Psychologists explain how to talk sense to global warming doubters

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Changing minds on climate changeIn the past three years, the percentage of Americans who believe that global warming is real has declined, from 77 percent to 57 percent, according to a recent poll conducted by the Pew Research Center.

If you’re a scientist, journalist, or educator looking to talk sense to the doubters, you’ll find lots of practical advice in a new 43-page guide titled The Psychology of Climate Change Communication. Here are some tips: Talk openly about scientific uncertainties, but underscore that most scientists agree we have a moral imperative to take precautionary action against the threat of climate change. Be careful using terms like “theory” or “hypothesis” because nonacademics may hear these words as signaling idle speculation. Discuss how droughts and floods are more likely to occur because of climate change, but acknowledge that climate change doesn’t directly cause particular weather events. Also, don’t terrify people with doomsday scenarios that can lead to apathy; rather, focus on solutions.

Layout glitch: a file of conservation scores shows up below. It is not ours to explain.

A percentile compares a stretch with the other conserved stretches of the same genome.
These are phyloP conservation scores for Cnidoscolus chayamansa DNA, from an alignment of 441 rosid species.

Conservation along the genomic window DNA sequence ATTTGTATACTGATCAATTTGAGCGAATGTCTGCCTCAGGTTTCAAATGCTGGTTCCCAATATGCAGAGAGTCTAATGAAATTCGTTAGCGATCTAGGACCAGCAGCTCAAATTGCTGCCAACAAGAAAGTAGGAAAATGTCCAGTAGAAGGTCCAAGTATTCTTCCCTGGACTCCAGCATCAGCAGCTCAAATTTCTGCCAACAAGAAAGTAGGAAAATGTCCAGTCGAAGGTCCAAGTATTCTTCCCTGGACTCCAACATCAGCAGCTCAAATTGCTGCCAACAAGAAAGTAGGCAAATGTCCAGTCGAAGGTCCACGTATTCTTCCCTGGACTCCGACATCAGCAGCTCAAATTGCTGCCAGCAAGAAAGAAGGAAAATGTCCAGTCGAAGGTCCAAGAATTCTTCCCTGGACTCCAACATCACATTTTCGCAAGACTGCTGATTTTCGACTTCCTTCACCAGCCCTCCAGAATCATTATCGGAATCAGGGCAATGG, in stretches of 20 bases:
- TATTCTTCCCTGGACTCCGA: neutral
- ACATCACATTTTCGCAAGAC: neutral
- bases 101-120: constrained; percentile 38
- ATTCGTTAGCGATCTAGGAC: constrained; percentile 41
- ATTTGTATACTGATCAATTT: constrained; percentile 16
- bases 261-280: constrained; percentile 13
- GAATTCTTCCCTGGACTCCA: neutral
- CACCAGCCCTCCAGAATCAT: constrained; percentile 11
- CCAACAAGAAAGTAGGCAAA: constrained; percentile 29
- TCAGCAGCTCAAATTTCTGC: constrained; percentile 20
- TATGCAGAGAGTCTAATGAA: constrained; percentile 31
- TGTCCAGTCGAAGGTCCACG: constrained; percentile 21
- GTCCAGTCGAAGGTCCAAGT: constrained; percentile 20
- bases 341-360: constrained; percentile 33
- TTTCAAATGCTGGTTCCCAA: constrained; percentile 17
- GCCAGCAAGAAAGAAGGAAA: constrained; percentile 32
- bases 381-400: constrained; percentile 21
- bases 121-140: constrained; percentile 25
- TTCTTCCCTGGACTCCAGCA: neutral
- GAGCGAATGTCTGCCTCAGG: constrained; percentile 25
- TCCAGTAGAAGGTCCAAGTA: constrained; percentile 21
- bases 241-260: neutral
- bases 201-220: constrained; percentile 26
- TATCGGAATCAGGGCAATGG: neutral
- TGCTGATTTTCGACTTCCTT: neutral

The guide, released by Columbia’s Center for Research on Environmental Decisions (CRED), is based on the research of scientists at Columbia and elsewhere who study the psychology of risk assessment.

“Gaining public support for climate change policies depends on a clear understanding of how people process information and make decisions,” says Debika Shome, a CRED researcher who coauthored the report with colleague Sabine Marx. “Social science provides an essential part of the puzzle.”

For a copy of the free report, visit http://cred.columbia.edu/guide.

DJC

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